ALEX BRUMMER: Donald Trump opts for downgrade in economic reputation by replacing Fed boss Janet Yellen with Jerome Powell
The really significant monetary event of yesterday was not the rise in UK interest rates but the nomination of Jerome Powell as next Federal Reserve chairman.
US presidents always want to make their mark on the central bank by selecting a member of their own party.
But they usually avoid removing an existing chairman after a single term for fear of disrupting the financial markets.
Moving on:?In replacing Janet Yellen with Jerome Powell, Donald Trump is opting for a downgrade in economic reputation
In replacing Janet Yellen with Powell, who already sits on the Open Market Committee, Trump is opting for a downgrade in economic reputation.
All of Powell’s three predecessors – Yellen, Ben Bernanke and Alan Greenspan – held PhDs in economics and had big academic and policy-making reputations.
Paul Volcker, before that, was a former head of the New York Fed and an experienced monetary policy-maker who negotiated the UK’s loan from the IMF in 1976.
In comparison with these predecessors, Powell looks underpowered.
He is a lawyer rather than an economist, and has a background at rapacious private equity group Carlyle and blue-blooded investment bank Dillon Read.
His Wall Street background suggests he may be more willing to dismantle some of the post-crisis protections for the financial system than his predecessor.
There will be continuity in that it has been fully signed up, until now, to the softly-softly approach of Janet Yellen in gradually normalising interest rates and reducing the Fed’s exposure to bonds bought during and since the financial crisis.
Powell may seem a non-political choice in that he was first nominated to be one of the Fed governors by President Obama. But that is down to the White House convention of nominating at least one governor from an opposing party.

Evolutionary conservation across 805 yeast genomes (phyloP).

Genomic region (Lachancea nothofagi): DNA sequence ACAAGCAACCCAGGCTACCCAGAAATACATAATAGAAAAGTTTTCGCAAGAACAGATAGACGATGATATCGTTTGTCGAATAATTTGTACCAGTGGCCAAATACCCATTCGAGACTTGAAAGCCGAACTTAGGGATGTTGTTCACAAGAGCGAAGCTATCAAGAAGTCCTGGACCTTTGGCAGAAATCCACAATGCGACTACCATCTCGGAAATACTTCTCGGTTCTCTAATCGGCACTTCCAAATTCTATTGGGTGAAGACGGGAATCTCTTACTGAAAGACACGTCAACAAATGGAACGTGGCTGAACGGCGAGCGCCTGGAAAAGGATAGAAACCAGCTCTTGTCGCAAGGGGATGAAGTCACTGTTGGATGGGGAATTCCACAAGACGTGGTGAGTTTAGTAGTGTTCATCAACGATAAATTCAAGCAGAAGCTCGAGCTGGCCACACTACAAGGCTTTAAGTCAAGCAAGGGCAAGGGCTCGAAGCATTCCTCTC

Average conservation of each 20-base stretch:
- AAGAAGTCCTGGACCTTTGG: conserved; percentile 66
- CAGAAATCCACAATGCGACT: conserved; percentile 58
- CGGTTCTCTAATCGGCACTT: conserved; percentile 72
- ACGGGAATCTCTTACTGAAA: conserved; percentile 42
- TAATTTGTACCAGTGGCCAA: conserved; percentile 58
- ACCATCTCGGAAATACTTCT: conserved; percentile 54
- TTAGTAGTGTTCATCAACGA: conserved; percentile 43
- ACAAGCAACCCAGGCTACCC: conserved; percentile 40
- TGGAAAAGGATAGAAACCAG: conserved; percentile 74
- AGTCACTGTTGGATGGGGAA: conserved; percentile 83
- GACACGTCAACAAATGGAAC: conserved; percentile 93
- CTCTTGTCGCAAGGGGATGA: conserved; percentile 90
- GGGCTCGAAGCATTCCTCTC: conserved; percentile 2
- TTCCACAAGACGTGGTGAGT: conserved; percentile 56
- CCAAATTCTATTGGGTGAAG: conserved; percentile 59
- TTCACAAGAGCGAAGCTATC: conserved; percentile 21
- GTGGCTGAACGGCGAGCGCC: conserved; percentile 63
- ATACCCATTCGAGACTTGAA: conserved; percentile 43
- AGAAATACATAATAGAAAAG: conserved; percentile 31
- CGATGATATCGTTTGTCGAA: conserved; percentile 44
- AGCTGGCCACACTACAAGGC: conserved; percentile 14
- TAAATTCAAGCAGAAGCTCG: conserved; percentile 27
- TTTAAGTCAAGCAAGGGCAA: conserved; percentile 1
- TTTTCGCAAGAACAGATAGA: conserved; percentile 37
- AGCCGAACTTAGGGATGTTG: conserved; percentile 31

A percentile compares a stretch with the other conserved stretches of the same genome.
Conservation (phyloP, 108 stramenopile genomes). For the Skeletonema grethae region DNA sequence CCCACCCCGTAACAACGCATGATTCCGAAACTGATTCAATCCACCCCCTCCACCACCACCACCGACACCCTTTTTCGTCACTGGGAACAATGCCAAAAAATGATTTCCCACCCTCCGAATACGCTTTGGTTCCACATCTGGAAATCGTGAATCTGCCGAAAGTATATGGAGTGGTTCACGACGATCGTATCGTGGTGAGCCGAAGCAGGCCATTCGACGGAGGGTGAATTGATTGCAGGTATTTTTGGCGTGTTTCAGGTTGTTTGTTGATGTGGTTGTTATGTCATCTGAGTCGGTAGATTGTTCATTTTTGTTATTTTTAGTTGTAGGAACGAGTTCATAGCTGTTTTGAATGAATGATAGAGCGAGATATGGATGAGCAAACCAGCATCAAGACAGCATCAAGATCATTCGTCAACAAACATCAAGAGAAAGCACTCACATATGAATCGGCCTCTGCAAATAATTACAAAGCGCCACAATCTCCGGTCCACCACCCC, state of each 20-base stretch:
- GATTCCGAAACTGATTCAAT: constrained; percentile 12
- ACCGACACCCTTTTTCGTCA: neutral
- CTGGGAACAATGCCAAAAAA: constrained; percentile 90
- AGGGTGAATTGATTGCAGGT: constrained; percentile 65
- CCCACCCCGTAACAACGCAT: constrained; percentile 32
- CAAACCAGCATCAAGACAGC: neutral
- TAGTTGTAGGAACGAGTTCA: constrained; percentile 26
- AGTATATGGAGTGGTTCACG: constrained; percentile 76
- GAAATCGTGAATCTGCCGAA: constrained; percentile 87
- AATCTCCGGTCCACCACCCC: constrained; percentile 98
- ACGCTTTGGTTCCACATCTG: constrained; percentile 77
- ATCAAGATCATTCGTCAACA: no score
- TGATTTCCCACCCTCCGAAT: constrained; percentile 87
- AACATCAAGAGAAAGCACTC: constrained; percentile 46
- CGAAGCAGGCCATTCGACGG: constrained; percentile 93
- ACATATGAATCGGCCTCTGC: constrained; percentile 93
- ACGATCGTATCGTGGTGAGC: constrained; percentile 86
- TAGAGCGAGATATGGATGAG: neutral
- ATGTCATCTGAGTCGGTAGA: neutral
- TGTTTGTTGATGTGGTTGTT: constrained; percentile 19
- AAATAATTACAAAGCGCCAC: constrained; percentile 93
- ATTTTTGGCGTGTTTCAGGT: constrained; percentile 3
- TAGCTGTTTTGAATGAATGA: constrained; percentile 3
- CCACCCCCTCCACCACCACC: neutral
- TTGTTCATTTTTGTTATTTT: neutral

Central bankers are tested in emergencies, and Bernanke and Yellen had much experience of this during and after the financial crisis. The markets might be relieved that Powell is not an inflation and interest rate hawk, so he is unlikely to interfere with the current go-slow tightening of policy. Whether he has the intellectual capacity to deal with the next meltdown, from wherever it may come, is not as certain.
The last non-economist to hold the post, G William Miller, who served under Jimmy Carter, was ignominiously sacked for failing to deal with runaway inflation and a dollar crisis. Not a wonderful precedent.
There is nothing wrong with ambition, and it is understandable why BT chose to flex its muscles and join the TV moguls and mobile phone giants.
It needed both to compete with the likes of Sky and Liberty Global-owned Virgin Media. But how much better it would have been for the telecom giant if it had devoted more resources into laying fibre and ultra-fast broadband, and offering decent customer service.
Chief executive Gavin Patterson faces competing calls on the company’s resources. Core profits slipped in the third quarter to ￡1.8bn but, more significantly, free cash flow was down 23 per cent at ￡689m meaning fewer funds to play with.
There is the popular promise of a progressive dividend, the whopping hole in the pension fund and ongoing costs of being a big media player. Global Services is a serial underperformer, despite impressive corporate clients.
Being a big TV player is tricky and, in spite of Champions League rights in a season when most English clubs are excelling, BT is having difficulty adding subscriptions. A combination of streaming and peak football mean soccer is no longer a potent tool.
Be that as it may, the first priority for new chairman Jan du Plessis is to take BT back to basics. If that means paring back the dividend and taking a share price hit, so be it. BT has still to demonstrate that fibre broadband pledges are not just big numbers, but actually represent reality.
Its core is its utility role in connecting the nation through Openreach.
If it cannot do that well, when Britain urgently needs to be digitally agile, then all else is superfluous.
Deputy governor Sir David Ramsden’s first appearance at an Inflation Report press conference showed him to be a little camera-shy.
Asked to explain why he voted against a rate rise, he respectfully declined to spoil governor Mark Carney’s novelty event and referred to a paragraph in the Monetary Policy Committee’s statement.
The former Treasury economist hasn’t yet drunk the Bank’s openness potion.
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